I bet there were a lot of feelings! Then the movie came out. That must have been insane.
RL: It was crazy. And then weird things happened, like TMZ camped out in front of my house one night and took a picture of me in my bathrobe walking my dog at 6 a.m.
How was that?
RL: Horrifying. I sobbed. I cried every time it happened for a while. When you have what you think is a normal living moment, and then you see photos of yourself — and that would happen a lot, they're like snipers. I wouldn't know that I was being photographed. I was a smaller cast member in terms of the size of my role, so I was slightly interesting, but not that interesting. Thank god. I wasn't worth the big bucks. So then making the second movie was a different experience, because there were people running from that. The second one we filmed in hiding.
What did you think when the Kristen Stewart/Robert Pattinson explosion was happening last summer?
RL: I felt bad for them that they had to be living their lives publicly. I've never met anyone who's that famous who wants to be living in the public eye like that. And, of course, never less so than when you're dealing with things that people deal with in real life. It's awful.
Take me through what happened with your being recast for Eclipse. You were going to be in it, and then you got a job in the Paul Giamatti movie Barney's Version. Did they change the schedule for Eclipse and that's what screwed things up?
RL: They fast-tracked it.
And then you found out that the two conflicted? You were going to be in Rome filming Barney's Version when you were supposed to be in Vancouver filming Eclipse?
RL: That's their version of it. My version is exactly the statement that I released. Which is that I took a job I was completely allowed to take on my free time, my legal free time. They changed their schedule, they fired me. That's what happened.
And you found that out from your agent?
RL: Mmmhmm. My agent called me.
Is there an alternative narrative here?
RL: I don't know. I have theories.
Did they just want to put Bryce Dallas Howard in the part?
RL: I have no idea. Honestly? I'm not hiding anything. You'd have to ask them. I had a really great time making the films. I loved being a part of it. I was replaced. I was devastated. I had no recourse. They weren't going to un-replace me.
There was a huge fan outcry —
RL: There was a huge fan outcry. Which was the most comforting thing that could have possibly happened. I never intended to ever in my life be rude to a fan who was nice to me, even if they were interrupting my dinner, which is really annoying. But from that moment on, I just thought, "These are the people who when I was terrified —" because you feel really rejected. These were the people who made me feel better.
I told Under the Dome's executive producer Neal Baer I was interviewing you, and I asked him what I should ask you that you haven't talked about in interviews. He said, she's half-Jewish, she's played a doctor three times on shows that haven't made it out of the first season, and she's committed to environmental causes.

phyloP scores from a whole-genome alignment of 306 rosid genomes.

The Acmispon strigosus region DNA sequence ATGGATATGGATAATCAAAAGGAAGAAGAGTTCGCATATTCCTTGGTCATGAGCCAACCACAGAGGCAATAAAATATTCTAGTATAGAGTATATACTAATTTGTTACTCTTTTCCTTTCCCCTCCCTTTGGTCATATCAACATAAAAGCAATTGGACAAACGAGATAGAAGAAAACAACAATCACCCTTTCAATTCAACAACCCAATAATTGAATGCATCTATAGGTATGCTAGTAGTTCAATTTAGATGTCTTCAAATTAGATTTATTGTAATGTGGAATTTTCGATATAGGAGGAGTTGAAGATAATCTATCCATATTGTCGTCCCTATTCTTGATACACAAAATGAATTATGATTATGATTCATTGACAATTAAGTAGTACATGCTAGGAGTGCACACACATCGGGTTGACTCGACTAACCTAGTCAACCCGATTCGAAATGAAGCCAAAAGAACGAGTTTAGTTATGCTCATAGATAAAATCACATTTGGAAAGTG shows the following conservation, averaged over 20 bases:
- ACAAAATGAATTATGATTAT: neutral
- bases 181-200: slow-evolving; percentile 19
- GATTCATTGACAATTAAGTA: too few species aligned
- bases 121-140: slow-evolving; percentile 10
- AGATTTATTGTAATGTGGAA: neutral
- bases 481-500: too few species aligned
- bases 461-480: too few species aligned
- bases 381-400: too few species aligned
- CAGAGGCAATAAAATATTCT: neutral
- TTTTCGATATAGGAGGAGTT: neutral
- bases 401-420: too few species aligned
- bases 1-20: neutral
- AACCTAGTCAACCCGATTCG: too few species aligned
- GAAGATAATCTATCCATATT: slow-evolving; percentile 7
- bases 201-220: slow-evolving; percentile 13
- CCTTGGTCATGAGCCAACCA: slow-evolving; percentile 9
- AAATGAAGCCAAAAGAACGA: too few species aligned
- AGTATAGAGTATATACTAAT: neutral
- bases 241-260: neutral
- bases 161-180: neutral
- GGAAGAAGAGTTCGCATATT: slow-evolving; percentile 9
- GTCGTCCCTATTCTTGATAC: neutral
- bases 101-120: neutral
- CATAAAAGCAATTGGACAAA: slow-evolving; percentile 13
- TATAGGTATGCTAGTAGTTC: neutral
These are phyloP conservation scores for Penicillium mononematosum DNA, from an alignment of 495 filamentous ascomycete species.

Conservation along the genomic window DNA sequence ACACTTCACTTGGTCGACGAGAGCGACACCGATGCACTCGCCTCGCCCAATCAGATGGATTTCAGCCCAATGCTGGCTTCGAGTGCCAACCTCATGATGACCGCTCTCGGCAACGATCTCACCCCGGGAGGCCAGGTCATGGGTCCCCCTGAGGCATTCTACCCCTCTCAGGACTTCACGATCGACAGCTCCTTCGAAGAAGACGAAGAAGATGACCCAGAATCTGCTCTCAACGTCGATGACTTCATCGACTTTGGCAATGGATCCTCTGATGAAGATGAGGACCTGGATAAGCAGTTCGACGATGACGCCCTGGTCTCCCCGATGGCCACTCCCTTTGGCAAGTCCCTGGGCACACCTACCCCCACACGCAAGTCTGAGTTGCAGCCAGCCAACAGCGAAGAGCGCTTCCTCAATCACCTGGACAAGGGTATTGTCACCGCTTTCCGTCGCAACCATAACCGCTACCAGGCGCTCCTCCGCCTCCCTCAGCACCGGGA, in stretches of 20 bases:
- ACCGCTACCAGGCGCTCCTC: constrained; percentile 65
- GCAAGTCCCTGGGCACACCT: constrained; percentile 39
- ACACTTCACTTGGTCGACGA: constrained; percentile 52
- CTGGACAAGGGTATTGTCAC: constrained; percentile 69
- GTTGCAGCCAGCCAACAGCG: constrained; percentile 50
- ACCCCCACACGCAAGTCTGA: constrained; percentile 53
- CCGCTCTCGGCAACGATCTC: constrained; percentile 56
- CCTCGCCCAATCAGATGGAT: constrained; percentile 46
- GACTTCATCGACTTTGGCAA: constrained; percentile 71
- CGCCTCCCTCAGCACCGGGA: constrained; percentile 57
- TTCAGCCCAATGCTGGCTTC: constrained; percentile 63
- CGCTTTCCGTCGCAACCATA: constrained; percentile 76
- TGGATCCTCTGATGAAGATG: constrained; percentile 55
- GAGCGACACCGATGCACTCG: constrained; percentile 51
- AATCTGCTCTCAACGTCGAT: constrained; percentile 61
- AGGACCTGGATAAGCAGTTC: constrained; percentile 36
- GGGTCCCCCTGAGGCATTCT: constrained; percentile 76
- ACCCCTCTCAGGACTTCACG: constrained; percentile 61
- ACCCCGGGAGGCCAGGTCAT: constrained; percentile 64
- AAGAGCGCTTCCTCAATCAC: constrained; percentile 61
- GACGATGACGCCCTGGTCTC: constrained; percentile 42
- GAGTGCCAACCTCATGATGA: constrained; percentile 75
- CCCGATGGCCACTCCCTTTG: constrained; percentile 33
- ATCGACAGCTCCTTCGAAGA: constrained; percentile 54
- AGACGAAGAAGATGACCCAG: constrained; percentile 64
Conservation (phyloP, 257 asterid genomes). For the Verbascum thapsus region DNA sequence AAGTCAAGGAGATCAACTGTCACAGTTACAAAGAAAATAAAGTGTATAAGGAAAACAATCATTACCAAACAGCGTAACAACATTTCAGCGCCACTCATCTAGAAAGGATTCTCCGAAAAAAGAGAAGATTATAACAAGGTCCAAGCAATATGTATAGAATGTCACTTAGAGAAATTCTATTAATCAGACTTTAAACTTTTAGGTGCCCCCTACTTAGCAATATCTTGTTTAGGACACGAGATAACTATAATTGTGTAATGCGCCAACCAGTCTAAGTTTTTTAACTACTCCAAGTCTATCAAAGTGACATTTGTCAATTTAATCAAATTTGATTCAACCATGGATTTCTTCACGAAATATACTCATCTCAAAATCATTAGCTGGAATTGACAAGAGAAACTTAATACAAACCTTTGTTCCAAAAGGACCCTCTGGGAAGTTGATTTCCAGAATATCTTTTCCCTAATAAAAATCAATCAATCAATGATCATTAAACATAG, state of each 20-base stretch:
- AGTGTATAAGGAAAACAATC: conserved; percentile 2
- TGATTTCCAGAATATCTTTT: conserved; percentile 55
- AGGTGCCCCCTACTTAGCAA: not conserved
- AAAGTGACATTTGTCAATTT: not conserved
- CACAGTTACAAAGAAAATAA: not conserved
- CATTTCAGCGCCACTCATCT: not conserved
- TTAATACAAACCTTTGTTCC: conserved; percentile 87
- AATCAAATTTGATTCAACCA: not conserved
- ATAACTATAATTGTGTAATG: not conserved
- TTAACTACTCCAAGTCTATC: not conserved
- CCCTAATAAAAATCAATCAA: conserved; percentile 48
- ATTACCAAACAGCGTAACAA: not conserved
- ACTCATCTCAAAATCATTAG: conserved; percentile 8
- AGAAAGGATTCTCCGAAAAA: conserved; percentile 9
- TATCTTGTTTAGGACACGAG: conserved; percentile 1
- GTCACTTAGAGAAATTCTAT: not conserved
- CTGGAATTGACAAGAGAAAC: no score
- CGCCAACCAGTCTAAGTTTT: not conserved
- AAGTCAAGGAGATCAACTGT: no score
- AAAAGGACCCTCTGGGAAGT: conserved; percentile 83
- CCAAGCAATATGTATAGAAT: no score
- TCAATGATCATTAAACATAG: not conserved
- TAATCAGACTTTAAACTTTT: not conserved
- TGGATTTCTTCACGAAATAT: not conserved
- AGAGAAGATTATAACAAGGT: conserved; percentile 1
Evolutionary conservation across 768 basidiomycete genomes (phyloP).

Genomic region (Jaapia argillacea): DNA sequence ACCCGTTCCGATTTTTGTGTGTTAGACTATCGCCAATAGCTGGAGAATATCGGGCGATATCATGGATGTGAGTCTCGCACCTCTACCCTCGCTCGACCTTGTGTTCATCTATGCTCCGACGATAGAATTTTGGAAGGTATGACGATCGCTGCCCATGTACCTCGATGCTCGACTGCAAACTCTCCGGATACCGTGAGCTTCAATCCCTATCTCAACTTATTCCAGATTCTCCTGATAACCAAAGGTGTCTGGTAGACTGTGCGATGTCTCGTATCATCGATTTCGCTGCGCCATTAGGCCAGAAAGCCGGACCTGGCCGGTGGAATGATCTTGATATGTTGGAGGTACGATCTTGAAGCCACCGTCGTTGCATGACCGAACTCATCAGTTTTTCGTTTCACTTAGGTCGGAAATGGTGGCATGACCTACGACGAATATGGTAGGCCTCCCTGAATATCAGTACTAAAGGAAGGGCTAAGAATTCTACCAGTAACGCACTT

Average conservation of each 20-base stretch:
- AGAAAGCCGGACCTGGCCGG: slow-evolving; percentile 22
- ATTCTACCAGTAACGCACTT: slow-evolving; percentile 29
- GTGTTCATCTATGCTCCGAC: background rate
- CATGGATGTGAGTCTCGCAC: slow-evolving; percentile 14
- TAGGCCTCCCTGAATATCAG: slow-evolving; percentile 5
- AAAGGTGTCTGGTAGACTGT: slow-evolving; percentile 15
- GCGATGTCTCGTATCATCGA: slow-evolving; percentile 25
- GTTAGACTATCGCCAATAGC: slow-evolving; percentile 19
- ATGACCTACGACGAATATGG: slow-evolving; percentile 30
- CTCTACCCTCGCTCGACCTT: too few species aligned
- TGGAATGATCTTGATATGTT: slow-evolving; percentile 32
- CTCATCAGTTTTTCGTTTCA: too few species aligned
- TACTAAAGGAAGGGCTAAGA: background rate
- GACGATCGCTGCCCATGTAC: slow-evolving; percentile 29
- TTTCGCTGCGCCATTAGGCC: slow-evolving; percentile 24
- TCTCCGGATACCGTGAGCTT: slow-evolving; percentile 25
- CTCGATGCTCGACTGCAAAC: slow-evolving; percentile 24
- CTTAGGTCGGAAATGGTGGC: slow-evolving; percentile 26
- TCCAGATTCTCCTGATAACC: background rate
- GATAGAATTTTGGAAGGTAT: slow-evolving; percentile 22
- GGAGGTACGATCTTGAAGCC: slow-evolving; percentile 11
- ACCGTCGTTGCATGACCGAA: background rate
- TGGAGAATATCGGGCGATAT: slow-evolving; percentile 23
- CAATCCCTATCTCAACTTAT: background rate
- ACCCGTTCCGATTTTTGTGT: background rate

RL: Wow, he knows me well! And animal causes.
Are you a vegetarian?
RL: No. I do cheat from this rule, but as much as humanly possible, I eat organic, locally sourced, humane meat. I was vegetarian for a year, but, and this is in the realm of TMI, though it's such a non-interesting fact: I get slightly anemic. I'd sit up, and I'd get woozy and sit back down.
It's not for everyone.
RL: This is going to get some people's backs up aggressively in the animal rights community, so if you put it in the article, please put my full answer. I would really like to go to a farm at some point and I would like to kill with my own hands one of every animal that I'm ever going to eat again. And if I can't bring myself to do it, then not eat it.
This will be making it into the article.
RL: Because the thing I think is the worst in our society is not just how we treat our animals, but the level of waste and the level of disrespect and the inhumane manner in which they're raised and slaughtered. It's awful. I respect my food. I only buy the meat I'm going to eat. If I order a meat dish at a restaurant, I don't care how full I am: I will either finish it or I will bring it home and eat it for lunch the next day. A living thing died for my eating purposes. I think people should have a better relationship with their food. If you eat meat, someone out there is killing it in your name. If I want to eat rabbit, I should be able to kill a rabbit.
Do you eat rabbit?
RL: I do. And there's lots of great local farms where they have a normal rabbit life out in the field, and then they go to the slaughter.
What do you think you'd have trouble killing?
RL: Probably a rabbit! Probably everything. Rabbit, deer. I think I'd be OK with a chicken. I don't think I'm going to be good at killing anything. But I want to do it. I think everybody should have to.
I assume you've fished.
RL: I have. Although I'm terrible at it. Like, really terrible.
I get bored, I get seasick.
RL: They're easier to kill, the fish, because they don't make eyes at you first. You're unlikely to name them before they're on your rod.
Speaking of food, your boyfriend, Chris Crary, was on Top Chef. Did you watch that season?
RL: I didn't, actually. I didn't know who he was when he asked me out.